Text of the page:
6 More Ways to Minimize Shipping Costs

I wrote earlier about how to minimize shipping costs of by purchasing a digital scale, skipping the post office, avoiding Stamps.com’s printable stamps, buying old stamps from eBay, and using free online tools. Here are six more ways to keep your shipping costs down.

Take advantage of free USPS supplies: If you’re sending items via USPS Priority or Express mail, you should know that the USPS will bring free priority and express mail boxes and envelopes to your door. Just select what you want online. You can also pick these up at the post office, but you’ll be able to get a larger quantity of boxes in a better range of sizes if you order online. Don’t forget about flat-rate shipping boxes, which are also free from the postal service and allow you to ship items for the same price, regardless of weight, as long as they fit completely inside the box.

Don’t buy shipping labels: Even if you buy the most basic printable labels in bulk from an office supply store, you’ll spend far more money than if you print the label on plain old paper and use a solid coating of tape to attach it to your package. Print that label on reused paper and you’ll save even more. If you’re shipping items for personal reasons, no one will notice or care what’s on the other side. If you’re shipping something for business, though, make a good impression and use a clean, new sheet of paper to print your label.

Save all of the shipping materials you get when you order something in the mail: Hang on to your bubble envelopes, packing paper, foam peanuts, air bags, boxes, protective wrapping, and so on. All of this is likely to come in handy sooner or later, and few people care (or will even notice) whether their merchandise arrives in a new or used envelope. Everything gets beat up when it goes through the mail, so you might as well save money and use packaging that’s already imperfect looking.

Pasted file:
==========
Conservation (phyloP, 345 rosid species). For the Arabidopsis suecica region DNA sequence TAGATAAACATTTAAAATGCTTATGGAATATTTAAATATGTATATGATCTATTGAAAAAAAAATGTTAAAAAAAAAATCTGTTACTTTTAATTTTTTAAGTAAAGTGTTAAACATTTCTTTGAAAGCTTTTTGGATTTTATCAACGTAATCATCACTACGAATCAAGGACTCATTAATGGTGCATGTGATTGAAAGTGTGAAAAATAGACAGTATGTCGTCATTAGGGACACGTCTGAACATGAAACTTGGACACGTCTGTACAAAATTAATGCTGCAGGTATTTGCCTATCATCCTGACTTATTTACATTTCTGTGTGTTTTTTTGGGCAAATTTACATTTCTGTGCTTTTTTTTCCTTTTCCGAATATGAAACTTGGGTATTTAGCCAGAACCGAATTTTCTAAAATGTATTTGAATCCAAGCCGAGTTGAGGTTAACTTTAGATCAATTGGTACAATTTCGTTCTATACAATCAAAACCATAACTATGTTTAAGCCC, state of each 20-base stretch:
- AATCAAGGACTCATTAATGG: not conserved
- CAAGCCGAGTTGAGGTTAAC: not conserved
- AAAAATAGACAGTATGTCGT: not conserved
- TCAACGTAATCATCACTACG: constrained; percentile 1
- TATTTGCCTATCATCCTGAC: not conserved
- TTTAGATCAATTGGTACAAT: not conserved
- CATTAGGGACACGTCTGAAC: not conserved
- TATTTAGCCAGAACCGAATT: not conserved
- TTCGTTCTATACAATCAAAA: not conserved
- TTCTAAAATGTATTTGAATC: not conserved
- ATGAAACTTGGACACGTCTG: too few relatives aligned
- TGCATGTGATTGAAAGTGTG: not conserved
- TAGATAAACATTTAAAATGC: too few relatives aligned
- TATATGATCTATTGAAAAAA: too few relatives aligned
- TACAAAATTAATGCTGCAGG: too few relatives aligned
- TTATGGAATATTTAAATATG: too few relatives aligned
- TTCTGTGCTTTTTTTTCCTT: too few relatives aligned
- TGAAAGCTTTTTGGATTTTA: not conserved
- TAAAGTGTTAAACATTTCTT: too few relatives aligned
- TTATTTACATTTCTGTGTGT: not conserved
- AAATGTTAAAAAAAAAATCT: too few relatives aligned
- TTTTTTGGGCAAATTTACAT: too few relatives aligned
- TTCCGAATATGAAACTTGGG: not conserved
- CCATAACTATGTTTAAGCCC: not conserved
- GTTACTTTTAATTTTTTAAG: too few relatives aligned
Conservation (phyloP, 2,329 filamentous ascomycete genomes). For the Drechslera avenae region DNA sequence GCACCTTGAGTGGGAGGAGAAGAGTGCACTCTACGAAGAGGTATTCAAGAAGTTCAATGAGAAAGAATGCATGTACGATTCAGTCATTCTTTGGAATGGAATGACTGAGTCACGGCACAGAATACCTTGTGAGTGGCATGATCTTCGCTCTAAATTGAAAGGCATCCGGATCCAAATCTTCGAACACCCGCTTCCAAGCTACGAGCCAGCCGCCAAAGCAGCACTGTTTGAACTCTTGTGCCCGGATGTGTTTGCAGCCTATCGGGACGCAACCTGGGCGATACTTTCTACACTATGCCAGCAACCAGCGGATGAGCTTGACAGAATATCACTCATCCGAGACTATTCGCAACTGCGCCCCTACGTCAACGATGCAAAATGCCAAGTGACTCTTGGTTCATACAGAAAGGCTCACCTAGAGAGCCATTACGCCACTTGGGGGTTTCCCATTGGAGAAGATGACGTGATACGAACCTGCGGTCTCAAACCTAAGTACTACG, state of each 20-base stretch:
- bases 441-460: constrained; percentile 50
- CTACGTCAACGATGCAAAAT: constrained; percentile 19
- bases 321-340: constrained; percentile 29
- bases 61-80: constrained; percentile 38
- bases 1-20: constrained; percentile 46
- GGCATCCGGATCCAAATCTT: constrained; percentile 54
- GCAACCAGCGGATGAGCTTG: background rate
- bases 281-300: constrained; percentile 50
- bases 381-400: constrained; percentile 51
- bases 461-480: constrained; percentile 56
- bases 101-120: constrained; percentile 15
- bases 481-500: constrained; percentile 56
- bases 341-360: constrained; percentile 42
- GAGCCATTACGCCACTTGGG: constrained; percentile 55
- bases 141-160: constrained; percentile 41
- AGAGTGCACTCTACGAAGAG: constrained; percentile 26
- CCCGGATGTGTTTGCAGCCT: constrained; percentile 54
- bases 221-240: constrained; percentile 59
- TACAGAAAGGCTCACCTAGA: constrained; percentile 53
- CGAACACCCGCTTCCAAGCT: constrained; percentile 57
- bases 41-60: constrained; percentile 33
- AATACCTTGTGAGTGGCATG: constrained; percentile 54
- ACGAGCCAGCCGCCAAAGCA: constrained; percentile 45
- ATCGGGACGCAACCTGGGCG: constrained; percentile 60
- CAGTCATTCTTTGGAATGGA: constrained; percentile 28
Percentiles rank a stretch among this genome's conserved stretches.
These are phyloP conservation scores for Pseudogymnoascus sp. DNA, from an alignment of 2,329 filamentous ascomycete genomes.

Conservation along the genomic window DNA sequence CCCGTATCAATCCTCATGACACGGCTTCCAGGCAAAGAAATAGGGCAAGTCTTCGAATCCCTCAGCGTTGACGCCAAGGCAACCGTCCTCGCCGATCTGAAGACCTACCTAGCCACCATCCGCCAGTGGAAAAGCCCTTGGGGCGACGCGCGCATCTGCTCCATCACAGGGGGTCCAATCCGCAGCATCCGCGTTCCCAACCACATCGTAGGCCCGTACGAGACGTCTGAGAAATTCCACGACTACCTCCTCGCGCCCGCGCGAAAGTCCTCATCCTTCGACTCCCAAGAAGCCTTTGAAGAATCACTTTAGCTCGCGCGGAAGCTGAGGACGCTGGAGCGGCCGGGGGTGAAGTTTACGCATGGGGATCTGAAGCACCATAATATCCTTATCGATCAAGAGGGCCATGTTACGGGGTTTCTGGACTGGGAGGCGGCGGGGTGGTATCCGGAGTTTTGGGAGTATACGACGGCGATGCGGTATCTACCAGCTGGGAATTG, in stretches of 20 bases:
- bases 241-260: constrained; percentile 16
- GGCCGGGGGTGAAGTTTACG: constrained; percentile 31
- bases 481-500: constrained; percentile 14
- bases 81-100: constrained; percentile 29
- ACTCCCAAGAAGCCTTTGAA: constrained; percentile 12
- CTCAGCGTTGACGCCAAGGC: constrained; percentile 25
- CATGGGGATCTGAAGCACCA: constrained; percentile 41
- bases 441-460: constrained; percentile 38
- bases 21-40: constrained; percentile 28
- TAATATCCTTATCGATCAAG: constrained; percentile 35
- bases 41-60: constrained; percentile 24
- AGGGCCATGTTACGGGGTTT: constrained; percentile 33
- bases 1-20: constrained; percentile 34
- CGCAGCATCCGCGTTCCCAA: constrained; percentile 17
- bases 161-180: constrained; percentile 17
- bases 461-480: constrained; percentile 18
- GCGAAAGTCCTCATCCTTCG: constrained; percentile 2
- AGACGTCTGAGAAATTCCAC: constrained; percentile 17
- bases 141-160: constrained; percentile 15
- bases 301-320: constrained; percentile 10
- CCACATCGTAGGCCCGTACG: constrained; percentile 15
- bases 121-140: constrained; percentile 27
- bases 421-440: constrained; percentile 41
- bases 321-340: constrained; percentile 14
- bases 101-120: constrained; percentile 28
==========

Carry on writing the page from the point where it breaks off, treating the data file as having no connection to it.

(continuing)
If you receive proprietary packaging, like a UPS padded envelope, and you want to use it to send something through the regular mail, just cut the envelope open and turn it inside out: Then you’ll have a plain gray bubble mailer that the USPS will accept. (Personally, I don’t repurpose USPS packaging in the same way because of the scary warnings they put on their boxes and envelopes: “This packaging is property of the U.S. Postal Service and is provided solely for use in sending Priority Mail. Misuse may be a violation of federal law.”) Clean, empty plastic bags from the grocery store also make a great protective packing material for shipments where you don’t need to impress the recipient.

Ask stores for their unwanted boxes: Stores are another good source of free packing materials. Any store will receive lots of merchandise in cardboard boxes, and they won’t have any use for or space to store the empties. To maximize your haul, hit shopping malls or other highly commercial areas where you can visit multiple stores at once.

When you must buy new, buy in bulk: When you’ve exhausted all your other options and you have to buy new materials, seek ways to minimize their cost. I do this by purchasing padded bubble envelopes in a large size that will hold almost anything and buying them in bulk, thus eliminating the need to buy a variety of sizes in small quantities at higher prices. The same applies to tape - while you can get free Priority Mail tape from the USPS, there’s no way to get around buying plain tape (that I know of), so look for store brands, buy on sale and buy in bulk.

Minimize the weight of packaging: If you have to buy new packaging for shipping, consider the weight of the packaging when making your purchase. Lighter packaging costs less to ship. Paying attention to the weight of your packaging is especially important if you’re shipping something that’s on the verge of pushing you into the next weight/price bracket. For example, if you’re shipping an item that weighs 1 pound, 14 ounces, you’d be better off using packaging (including tape and the shipping label) that weighs less than 2 ounces, because a 1 pound 14 ounce item costs the same to ship as a 1 pound, 15.9 ounce item, but a 2 pound, 1 ounce item will cost more.

If you’re getting your packaging from a free source, however, you’ll probably come out ahead by getting the packaging for free, even if it does increase your postgage rate slightly.

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Photo by nukeit1

Post by Amy Fontinelle

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